Watch What You Eat

Contaminated food can transmit many preventable illnesses. Up to half of all international travellers will suffer from Travellers’ Diarrhea, often in the first few days of their trip. Others may have the misfortune of coming down with a more serious disease like Cholera, Hepatitis A, or Typhoid.

Knowledge, planning, and care can help you enjoy your trip and avoid the unpleasant after effects of unsafe food.

People who need to pay extra attention to their food choices while abroad include pregnant women, infants, the elderly, and people who have compromised immune systems.

Before you eat

  • Always wash your hands before you prepare or eat food and after using the toilet.
  • Carry sanitizing gel or alcohol wipes to use when you cannot wash your hands.

Meals away from your home base

  • Observe establishments before you buy food from them. Make sure their practices are sanitary.
  • Choose restaurants and cafes that are busy and popular.
  • Ensure that your dishes, cups, and utensils are clean. Use alcohol wipes to clean them if necessary.
  • Eat food that is freshly cooked to a high temperature and served hot.
  • Order your food well done, and only eat it if it is served hot.
  • Don’t eat food from street stands or market stalls unless you know that the vendors practice good food hygiene.
  • Avoid buffets that do not have food covers or insect screens.
  • Avoid leftovers or food that may have been:
    • reheated,
    • not kept hot, or
    • exposed to the air for any length of time.

Good food choices

  • Maintain a balanced diet by eating a variety of proteins, plenty of fruits and vegetables, and carbohydrates including breads and rice.
  • The rule of thumb is “boil it, peel it, cook it, or forget it!”
  • Eat raw nuts and raw fruit and vegetables that have skins, peels, or shells that you remove yourself.
  • Buy dairy products like cheese and ice cream from large, well-established retailers where you can be sure the products have been made from pasteurized milk.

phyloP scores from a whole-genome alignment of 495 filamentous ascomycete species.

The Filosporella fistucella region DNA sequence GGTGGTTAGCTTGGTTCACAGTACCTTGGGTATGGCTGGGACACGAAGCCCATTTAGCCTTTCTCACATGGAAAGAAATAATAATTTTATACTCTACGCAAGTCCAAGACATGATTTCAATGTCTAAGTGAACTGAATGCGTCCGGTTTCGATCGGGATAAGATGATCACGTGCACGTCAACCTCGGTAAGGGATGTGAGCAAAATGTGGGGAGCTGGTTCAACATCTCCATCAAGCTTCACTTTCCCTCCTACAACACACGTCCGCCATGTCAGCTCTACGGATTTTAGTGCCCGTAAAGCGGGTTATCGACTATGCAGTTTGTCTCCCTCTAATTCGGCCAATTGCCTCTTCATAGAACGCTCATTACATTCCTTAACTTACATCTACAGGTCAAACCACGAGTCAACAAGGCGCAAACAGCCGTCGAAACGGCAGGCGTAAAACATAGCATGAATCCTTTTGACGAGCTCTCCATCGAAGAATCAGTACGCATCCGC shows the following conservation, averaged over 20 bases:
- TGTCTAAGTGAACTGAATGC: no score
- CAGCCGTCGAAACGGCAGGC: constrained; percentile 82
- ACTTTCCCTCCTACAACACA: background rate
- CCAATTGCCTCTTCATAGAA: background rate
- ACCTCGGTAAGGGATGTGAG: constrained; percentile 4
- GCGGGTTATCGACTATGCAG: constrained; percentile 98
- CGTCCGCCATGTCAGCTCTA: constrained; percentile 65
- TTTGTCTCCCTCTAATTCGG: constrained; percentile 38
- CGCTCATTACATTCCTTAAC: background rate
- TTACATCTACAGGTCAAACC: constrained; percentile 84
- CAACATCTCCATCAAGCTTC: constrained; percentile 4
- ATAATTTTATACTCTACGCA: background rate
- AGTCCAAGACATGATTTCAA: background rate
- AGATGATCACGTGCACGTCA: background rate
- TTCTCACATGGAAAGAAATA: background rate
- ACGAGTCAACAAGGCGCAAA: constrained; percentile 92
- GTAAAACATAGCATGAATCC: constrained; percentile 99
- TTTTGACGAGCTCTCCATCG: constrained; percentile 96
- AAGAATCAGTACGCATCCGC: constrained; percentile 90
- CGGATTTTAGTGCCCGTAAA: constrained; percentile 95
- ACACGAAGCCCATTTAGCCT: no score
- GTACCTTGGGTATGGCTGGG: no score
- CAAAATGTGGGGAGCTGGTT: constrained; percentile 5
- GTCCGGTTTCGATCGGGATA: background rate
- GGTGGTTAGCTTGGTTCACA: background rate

Foods to avoid

  • Boil milk before you use it unless you are sure that it is pasteurized.
  • Avoid salads. They are easily contaminated, and their ingredients are difficult to clean.
  • Don’t eat cold sauces such as mayonnaise, salad dressing, and salsa that contain raw ingredients or are made by hand.
  • Don’t eat raw or undercooked meat, fish, or eggs.
  • Fish and shellfish can be hazardous at certain times of the year, even if well cooked. Follow local practices about seafood, and when in doubt avoid it.
  • Avoid carnivorous fish from reef areas, as these may contain toxins.

General guidelines

  • Try new foods gradually. Give your body time to adjust to new ingredients and cooking methods.
  • Bring along a few granola bars in case your safe food choices are limited.
  • Take appropriate precautions, but don’t forget to enjoy new eating experiences.

Is your stomach more sensitive than most?

Anyone can become sick from eating contaminated food, but some people are more vulnerable. If you are susceptible to traveller’s diarrhea, chewing Pepto-Bismol tablets shortly before each meal may help to lessen or prevent symptoms. You might also benefit from having some antibiotics or anti-diarrheal medication on hand. You can get advice and prescriptions from your travel medicine specialist when you receive your immunizations.